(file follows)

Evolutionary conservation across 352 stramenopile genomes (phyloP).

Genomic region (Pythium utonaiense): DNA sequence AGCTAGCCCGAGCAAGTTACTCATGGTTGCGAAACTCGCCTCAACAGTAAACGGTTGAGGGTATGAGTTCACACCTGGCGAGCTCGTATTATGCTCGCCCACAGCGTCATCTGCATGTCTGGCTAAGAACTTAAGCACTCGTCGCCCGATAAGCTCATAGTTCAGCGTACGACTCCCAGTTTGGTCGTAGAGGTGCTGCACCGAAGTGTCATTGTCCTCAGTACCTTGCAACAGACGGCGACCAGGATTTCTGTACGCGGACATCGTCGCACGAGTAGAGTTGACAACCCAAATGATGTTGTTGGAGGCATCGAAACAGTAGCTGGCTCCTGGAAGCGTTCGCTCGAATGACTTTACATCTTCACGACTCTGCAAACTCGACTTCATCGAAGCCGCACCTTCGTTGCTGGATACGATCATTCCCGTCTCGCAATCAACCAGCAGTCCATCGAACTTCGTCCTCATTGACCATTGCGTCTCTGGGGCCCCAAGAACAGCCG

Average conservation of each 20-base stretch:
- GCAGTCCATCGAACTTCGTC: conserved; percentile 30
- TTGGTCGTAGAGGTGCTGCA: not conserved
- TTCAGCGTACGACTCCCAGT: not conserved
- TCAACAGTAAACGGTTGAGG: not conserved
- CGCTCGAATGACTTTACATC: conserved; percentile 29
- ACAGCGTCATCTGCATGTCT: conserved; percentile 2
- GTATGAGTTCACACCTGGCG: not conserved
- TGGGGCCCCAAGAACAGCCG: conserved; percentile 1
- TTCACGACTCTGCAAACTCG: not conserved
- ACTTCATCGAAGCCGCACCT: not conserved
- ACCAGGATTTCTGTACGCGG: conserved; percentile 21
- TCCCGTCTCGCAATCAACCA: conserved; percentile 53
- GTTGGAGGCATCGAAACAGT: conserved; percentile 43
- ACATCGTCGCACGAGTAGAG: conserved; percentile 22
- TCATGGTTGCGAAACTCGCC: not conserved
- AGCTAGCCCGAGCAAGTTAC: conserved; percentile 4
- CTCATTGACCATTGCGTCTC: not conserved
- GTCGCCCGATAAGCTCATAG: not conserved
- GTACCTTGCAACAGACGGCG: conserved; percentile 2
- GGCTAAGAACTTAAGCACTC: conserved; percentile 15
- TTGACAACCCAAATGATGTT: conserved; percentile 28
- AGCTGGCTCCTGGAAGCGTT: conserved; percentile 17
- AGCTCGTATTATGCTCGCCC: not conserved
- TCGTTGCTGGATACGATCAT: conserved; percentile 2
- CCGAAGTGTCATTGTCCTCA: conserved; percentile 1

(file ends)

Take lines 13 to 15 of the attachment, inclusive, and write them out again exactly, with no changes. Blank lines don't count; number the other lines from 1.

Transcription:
- ACTTCATCGAAGCCGCACCT: not conserved
- ACCAGGATTTCTGTACGCGG: conserved; percentile 21
- TCCCGTCTCGCAATCAACCA: conserved; percentile 53